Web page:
Abruptly canceled on a cliffhanger, Zoey’s Extraordinary Playlist returns with a festive streaming holiday movie. FXX’s It’s Always Sunny in Philadelphia returns for a record-setting 15th season of outrageous antics. The lighting of Rockefeller Center’s Christmas tree is followed on NBC by a musical special headlined by Kelly Clarkson. Oscar buzz swirls around director Jane Campion’s dark Western The Power of the Dog, starring Benedict Cumberbatch.
A gift for fans of the jubilant musical dramedy that NBC canceled after two too-short seasons, this feature-length holiday episode works nicely as a series finale, catching up with Zoey (the marvelous Jane Levy), boyfriend Max (Skylar Astin) and the rest of her circle of family, friends (Alex Newell as Mo!) and co-workers. As the Season 2 cliffhanger revealed, Max can now hear inner heart songs just like Zoey—a gift, but also a burden—which makes him witness to Zoey’s anxiety as she tries to plan a perfect Christmas in memory of her late dad, Mitch (Peter Gallagher). Bernadette Peters and The Rookie’s Nathan Fillion (as a charming Christmas tree salesman) are among those joining in the fun. It’s not like getting the series back, but there’s something to be said for letting a wonderful show take a final bow during a time of thanksgiving.
The irreverent comedy makes pop-culture history as the longest-running comedy in TV history as it embarks on a 15th season with back-to-back episodes. (Sunny doesn’t boast the highest episode count, mind you. Hitting 160 during this season’s eight-episode run, it’s far behind the likes of The Big Bang Theory, Friends and others, clocking 270-plus episodes.) The gang’s snarkily self-centered antics are as appallingly funny as ever, starting with a look back at 2020 and How They Survived the Pandemic—namely with schemes and scams, intersecting hilariously with the year’s political turmoil, all revealed when a loan collector comes to investigate all the PPE loans they took out. The second episode is even wilder, as they decide to make yet another hapless Lethal Weapon sequel, this time for a “woke” audience to make up for all of their past transgressions. Hiring a pimp to play Murtaugh is just the first of their missteps.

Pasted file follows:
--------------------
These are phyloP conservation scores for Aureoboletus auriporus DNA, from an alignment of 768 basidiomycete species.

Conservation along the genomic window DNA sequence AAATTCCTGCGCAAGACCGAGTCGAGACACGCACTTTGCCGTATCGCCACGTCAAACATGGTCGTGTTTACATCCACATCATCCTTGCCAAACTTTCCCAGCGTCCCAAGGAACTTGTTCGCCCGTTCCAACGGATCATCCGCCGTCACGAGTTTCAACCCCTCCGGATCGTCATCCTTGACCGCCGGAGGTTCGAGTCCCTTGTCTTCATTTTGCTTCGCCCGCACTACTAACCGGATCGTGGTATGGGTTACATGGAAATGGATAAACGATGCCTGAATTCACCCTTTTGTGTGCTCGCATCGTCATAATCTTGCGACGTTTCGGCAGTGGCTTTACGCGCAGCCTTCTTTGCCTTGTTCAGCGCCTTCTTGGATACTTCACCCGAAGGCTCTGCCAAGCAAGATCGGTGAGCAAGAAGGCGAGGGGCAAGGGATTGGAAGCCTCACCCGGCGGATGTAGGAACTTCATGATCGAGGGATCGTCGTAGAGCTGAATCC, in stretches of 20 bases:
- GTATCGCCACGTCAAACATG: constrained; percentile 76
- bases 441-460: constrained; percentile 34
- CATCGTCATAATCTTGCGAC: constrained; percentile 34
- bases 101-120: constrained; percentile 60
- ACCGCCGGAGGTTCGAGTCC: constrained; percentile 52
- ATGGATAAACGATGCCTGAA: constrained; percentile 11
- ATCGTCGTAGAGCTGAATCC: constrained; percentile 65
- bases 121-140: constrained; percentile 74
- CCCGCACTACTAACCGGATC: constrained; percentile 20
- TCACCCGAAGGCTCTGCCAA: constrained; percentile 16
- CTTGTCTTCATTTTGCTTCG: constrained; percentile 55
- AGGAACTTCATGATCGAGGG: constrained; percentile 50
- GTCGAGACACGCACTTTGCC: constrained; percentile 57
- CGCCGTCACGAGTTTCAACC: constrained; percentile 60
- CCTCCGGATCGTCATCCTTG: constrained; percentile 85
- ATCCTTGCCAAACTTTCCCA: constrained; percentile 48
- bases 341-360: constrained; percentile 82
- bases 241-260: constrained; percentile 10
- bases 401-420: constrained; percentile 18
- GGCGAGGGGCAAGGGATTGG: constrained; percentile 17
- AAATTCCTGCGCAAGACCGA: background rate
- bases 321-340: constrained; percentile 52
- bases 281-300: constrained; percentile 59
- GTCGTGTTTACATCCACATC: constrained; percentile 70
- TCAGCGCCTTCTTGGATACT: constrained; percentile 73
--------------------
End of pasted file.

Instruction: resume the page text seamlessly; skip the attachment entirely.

A yearly tradition of music and revelry on the Rockefeller Center plaza culminates with the lighting of a 79-foot-tall, 46-foot-wide Norway Spruce from Maryland. Today’s anchors and personalities are the hosts, with entertainment from Harry Connick Jr. (no doubt promoting this week’s Annie Live!), Carrie Underwood, José Feliciano, Mickey Guyton, Norah Jones, Brad Paisley, Rob Thomas, Pentatonix, the Rockettes and the cast of Broadway’s Come from Away. Followed by Kelly Clarkson Presents: When Christmas Comes Around (10/9c), featuring music from her new holiday album and appearances by Melissa McCarthy, Hamilton’s Leslie Odom Jr., Ariana Grande, Brett Eldredge, Amy Poehler, Jay Leno—and Santa Claus.
It’s also Oscar season as prestige movies with stellar casts begin premiering on screens large and small through the end of the year. Director Jane Campion’s (The Piano) very dark Western, based on the Thomas Savage novel and set in 1920s Montana, stars Benedict Cumberbatch and Jesse Plemons as very different brothers—one brutal, one kind—who clash over a widow (Kirsten Dunst) and her young, vulnerable son (Kodi Smit-McPhee) when they move into the family ranch. For those who think Yellowstone doesn’t go dark enough.
A standout from a lineup of all-new episodes on ABC, the heart-tugging ’60s revival welcomes eldest son Bruce (Spence Moore II) back from Vietnam for the holidays. Dean (Elisha “EJ” Williams) is thrilled to have his family’s hero around, but it’s clear Bruce isn’t adjusting to civilian life easily, so it’s up to the entire family to bring some cheer with their time-honored traditions.